Notions of identity were challenged and redefined in the 20th century. The Museum of Contemporary Art, Los Angeles, recognises the contribution of image making to this history by bringing together three influential practitioners. Real Worlds: Brassaï, Arbus, Goldin tracks the development of social documentary photography through significant books: Brassaï’s (b. 1899) The Secret Paris of the 30’s (1976), Diane Arbus’ (b. 1923) posthumous Diane Arbus: An Aperture Monograph (1972) and Nan Goldin’s (b. 1953) The Ballad of Sexual Dependency (1986).
The featured image is taken from Goldin’s raw and intimate body of work, which documents the social lives of the artist and her community. Created during the 1970s and 1980s in Boston, New York and Berlin, the series acts as a public diary, recording the spaces and places that define the experience of friends and lovers. The collection presents the practitioner’s New York City apartment in dialogue with cheap hotels, bars and nightclubs, painting a portrait of Goldin’s quotidian and questioning the nature of desire.
Arbus’ contribution also confronts the everyday, capturing a diverse range of individuals at banal moments. The selection – taken in the 1960s and early 1970s – features nudists, suburban families and people exploring notions of gender. By reinventing the boundaries of the medium and ideas of self-definition, the series reveals the vulnerability of those positioned on both sides of the camera. In a similar way, Brassaï’s earlier work uncovers the unexpected events taking place “behind the facades” of Paris’s nightlife in the 1930s. The photobook chronicles the city’s exuberant clubs and underground brothels, preserving a nocturnal world on the verge of disappearance.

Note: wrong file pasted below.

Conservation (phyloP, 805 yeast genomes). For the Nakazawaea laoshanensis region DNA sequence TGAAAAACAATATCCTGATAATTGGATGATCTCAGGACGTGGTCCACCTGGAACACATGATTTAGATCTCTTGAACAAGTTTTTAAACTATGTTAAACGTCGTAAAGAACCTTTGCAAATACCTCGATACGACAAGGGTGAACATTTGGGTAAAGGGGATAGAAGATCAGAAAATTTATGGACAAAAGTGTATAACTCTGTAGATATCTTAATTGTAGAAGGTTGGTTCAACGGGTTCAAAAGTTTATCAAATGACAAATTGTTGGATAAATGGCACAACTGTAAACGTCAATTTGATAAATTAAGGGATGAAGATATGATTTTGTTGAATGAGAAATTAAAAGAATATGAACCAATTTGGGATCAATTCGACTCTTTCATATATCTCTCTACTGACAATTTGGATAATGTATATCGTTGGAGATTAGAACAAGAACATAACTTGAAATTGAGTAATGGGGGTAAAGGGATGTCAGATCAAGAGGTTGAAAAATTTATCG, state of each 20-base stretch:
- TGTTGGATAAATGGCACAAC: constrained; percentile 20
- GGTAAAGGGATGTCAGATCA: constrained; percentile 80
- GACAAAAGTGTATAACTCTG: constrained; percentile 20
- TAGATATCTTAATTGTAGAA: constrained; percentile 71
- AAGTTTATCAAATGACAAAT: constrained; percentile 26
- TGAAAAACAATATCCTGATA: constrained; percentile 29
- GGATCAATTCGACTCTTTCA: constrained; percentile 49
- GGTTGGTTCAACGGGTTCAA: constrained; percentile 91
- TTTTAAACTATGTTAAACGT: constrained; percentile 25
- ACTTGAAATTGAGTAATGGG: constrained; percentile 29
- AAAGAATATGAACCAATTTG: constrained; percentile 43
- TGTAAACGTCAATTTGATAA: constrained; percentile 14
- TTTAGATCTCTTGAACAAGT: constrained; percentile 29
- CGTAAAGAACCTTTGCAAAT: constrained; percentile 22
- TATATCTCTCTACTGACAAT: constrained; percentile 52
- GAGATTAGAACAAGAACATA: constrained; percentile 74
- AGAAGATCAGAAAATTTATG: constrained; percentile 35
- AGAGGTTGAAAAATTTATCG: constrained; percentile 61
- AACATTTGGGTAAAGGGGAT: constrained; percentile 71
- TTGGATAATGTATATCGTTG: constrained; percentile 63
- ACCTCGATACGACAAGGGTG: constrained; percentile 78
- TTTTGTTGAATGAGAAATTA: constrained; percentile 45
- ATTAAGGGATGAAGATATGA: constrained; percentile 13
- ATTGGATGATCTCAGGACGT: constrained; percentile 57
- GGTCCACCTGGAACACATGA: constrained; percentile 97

From 4 March. Find out more: www.moca.org.
1. Nan Goldin, Picnic on the Esplanade, Boston, 1973, cibachrome print, 11 x 14 in. (27.9 x 35.6 cm), courtesy of The Museum of Contemporary Art, Los Angeles, The Nimoy Family Foundation.